Engineers have to keep their eyes on what scientists are doing. Why? Because scientists could bring a new compound to the world that engineers have to factor into their designs. You never know what could be coming out of a lab next. One of these 'new-age' materials engineers could be seeing on a daily basis is graphene. Graphene is being researched closely around the world in many labs. The hope is that graphene can be engineered into many industries where strong, highly conductive, bendable materials are needed. That is what the Massachusetts Institute of Technology (MIT) has been experimenting with.
Graphene, discovered in 2004, is a 2D material that is stronger than steel and far more lightweight. The prospect of using it is exciting engineers, but the research hasn't produced much promise yet.
Researchers at MIT say they made a breakthrough with a sheet of graphene and electricity. They have now concluded that a flow of electric current can "exceed the speed of slowed-down light" and achieve a phenomenon they are comparing to a sonic boom an airplane would create. They are calling it an optical "boom". According to the researchers, they are allegedly converting electricity into a visible radiation which can be controlled and is fast and efficient.
"Graphene has this ability to trap light, in modes we call surface plasmons. Plasmons are a kind of virtual particle that represents the oscillations of electrons on the surface. The speed of these plasmons through the graphene is a hundred times slower than light in free space," said Ido Kaminer, an author of the paper that he and a team published about these breakthroughs with graphene.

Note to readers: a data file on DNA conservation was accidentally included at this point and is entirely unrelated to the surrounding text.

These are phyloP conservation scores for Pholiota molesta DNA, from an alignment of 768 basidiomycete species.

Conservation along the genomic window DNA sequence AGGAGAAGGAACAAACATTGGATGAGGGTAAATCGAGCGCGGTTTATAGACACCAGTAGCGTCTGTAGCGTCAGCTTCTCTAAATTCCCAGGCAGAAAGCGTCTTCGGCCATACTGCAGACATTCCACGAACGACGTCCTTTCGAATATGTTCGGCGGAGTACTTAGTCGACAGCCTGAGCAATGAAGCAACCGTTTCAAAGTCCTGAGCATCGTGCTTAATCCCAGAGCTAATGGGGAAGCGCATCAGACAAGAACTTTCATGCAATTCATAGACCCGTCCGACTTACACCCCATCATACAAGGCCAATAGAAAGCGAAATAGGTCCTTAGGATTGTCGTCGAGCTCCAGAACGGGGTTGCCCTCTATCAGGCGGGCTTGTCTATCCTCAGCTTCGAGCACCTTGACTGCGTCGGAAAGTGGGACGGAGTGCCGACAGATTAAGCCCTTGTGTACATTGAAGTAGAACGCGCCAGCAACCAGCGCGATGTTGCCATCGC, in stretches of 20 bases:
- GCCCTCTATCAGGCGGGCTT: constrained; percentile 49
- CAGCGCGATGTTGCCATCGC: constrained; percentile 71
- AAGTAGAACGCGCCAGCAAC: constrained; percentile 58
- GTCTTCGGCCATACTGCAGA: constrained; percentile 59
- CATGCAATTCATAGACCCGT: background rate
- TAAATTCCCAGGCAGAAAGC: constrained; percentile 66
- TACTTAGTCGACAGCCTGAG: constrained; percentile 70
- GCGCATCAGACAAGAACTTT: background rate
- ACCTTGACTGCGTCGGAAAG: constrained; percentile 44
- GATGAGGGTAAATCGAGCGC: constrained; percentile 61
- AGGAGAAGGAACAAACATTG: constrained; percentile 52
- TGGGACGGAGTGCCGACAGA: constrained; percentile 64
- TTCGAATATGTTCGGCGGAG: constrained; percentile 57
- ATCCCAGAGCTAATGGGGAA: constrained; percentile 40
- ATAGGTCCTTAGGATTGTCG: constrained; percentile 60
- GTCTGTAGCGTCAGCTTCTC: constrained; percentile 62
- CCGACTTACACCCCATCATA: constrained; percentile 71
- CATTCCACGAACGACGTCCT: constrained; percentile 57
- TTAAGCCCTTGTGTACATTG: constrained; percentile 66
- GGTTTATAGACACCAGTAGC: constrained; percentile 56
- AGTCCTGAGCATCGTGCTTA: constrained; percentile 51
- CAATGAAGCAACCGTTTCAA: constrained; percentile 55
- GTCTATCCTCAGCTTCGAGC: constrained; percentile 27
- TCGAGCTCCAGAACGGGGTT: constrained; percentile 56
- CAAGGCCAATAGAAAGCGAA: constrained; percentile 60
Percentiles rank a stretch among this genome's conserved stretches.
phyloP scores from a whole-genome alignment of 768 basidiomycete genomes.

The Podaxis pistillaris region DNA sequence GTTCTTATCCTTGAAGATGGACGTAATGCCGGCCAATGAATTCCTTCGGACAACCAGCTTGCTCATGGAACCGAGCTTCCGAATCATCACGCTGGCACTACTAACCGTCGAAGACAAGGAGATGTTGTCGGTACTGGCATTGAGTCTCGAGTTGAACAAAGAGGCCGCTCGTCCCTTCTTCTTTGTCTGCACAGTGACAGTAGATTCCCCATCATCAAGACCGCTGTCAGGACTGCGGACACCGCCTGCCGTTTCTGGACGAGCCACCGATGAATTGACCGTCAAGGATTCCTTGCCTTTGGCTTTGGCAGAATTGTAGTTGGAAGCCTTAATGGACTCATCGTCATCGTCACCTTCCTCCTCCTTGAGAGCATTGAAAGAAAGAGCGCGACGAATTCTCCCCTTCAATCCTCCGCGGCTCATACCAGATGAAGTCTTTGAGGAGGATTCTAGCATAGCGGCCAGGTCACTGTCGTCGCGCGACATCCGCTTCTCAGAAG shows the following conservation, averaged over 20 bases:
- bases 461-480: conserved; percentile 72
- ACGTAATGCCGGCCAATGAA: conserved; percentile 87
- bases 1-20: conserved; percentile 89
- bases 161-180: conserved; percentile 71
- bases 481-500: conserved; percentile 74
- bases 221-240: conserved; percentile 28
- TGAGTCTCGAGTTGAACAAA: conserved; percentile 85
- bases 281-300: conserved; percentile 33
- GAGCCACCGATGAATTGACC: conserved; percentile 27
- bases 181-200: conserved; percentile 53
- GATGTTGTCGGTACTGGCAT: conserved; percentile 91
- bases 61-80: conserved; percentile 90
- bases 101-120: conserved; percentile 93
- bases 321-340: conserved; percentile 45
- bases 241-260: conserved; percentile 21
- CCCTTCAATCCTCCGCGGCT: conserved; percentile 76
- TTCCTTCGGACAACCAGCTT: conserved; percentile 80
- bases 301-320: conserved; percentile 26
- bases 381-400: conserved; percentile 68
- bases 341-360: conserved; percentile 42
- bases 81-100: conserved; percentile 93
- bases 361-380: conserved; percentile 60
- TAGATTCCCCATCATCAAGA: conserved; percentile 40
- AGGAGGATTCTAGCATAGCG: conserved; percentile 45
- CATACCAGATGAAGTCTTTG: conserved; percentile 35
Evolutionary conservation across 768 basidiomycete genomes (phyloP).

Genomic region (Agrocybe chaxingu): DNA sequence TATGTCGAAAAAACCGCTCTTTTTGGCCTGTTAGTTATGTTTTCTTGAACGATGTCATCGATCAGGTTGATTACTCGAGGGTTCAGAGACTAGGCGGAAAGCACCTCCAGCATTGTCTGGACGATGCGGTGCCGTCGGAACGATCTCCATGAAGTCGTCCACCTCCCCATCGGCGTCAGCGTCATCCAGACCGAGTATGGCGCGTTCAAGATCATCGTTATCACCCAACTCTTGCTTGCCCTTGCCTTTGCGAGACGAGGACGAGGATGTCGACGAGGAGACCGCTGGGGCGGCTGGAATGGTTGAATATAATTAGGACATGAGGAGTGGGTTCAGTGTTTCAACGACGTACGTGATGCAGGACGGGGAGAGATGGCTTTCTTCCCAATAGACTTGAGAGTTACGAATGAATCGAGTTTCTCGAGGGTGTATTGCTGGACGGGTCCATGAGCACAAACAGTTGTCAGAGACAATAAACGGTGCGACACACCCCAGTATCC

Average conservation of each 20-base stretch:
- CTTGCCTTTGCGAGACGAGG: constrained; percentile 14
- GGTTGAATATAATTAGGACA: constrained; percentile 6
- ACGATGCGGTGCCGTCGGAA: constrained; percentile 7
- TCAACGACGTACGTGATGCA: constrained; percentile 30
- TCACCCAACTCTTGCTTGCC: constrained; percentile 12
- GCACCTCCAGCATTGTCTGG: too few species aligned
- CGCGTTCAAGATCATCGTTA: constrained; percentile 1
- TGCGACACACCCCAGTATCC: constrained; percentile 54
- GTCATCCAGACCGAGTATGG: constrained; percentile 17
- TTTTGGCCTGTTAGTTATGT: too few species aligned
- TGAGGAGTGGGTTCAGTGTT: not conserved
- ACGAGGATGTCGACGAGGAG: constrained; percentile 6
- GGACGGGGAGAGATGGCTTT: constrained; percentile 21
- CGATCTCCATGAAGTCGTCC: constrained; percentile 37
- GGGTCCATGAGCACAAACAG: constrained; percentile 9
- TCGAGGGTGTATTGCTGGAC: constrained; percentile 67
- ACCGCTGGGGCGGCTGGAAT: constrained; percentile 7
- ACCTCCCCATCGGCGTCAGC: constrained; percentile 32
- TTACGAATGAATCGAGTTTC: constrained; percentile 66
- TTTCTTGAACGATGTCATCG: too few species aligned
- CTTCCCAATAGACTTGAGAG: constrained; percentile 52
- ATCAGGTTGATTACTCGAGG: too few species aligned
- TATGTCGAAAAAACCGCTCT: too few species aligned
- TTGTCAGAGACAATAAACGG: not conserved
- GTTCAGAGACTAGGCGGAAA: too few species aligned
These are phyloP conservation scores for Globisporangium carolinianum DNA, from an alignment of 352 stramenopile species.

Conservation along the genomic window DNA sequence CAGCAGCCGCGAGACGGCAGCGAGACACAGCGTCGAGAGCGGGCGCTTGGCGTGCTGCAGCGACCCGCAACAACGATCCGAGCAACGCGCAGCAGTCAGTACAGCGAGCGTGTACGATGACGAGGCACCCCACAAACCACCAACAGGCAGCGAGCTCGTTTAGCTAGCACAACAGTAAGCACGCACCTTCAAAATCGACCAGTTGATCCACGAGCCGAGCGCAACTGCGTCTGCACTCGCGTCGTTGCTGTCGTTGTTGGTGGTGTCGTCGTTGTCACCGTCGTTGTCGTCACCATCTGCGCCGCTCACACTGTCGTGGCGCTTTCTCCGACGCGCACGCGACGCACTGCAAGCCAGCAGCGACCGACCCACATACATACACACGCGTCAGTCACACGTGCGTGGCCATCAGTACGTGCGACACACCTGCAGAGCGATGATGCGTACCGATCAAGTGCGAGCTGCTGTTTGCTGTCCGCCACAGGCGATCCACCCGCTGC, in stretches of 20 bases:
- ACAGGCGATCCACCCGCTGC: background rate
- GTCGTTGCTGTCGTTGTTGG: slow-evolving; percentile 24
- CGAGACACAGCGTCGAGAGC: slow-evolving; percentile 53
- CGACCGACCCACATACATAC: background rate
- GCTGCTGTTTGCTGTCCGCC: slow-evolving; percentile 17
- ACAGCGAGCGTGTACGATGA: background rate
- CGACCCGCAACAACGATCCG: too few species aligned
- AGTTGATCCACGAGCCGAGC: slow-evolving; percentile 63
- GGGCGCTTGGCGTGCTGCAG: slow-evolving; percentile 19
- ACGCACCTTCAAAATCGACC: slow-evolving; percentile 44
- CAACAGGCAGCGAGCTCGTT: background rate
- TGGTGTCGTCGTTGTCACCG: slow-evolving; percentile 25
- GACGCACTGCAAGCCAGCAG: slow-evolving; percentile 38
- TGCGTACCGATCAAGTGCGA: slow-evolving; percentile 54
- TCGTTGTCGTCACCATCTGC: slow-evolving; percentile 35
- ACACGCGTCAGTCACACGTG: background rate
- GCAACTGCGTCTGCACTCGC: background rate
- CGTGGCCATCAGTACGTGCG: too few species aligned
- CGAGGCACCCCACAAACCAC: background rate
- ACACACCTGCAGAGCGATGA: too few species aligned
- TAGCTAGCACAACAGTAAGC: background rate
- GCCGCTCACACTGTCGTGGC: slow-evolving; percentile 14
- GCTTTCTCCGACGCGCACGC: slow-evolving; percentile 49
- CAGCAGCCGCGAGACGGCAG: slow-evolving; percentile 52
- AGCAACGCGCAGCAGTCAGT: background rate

However, graphene along with the ability to trap light may also be able to generate light. Marin Soljačić, a professor of physics at MIT, explained: "This conversion [slowing down light on graphene sheet] because the electronic speed can approach light speed in graphene, breaking the 'light barrier'. Just as breaking the sound barrier generates a shockwave sound. In the case of graphene, this leads to the emission of a shockwave of light, in two dimensions. If this research goes any further we may see some movement in a light generation technology to compete against LED technology.
The researchers say that the generating of plasmons can theoretically be performed on microchip technology that exists today. This could have far-reaching benefits for electronic technology. Soljačić says that the implementation of graphene into microchip technology is theoretical right now. He said: "I have confidence that it should be doable within one to two years."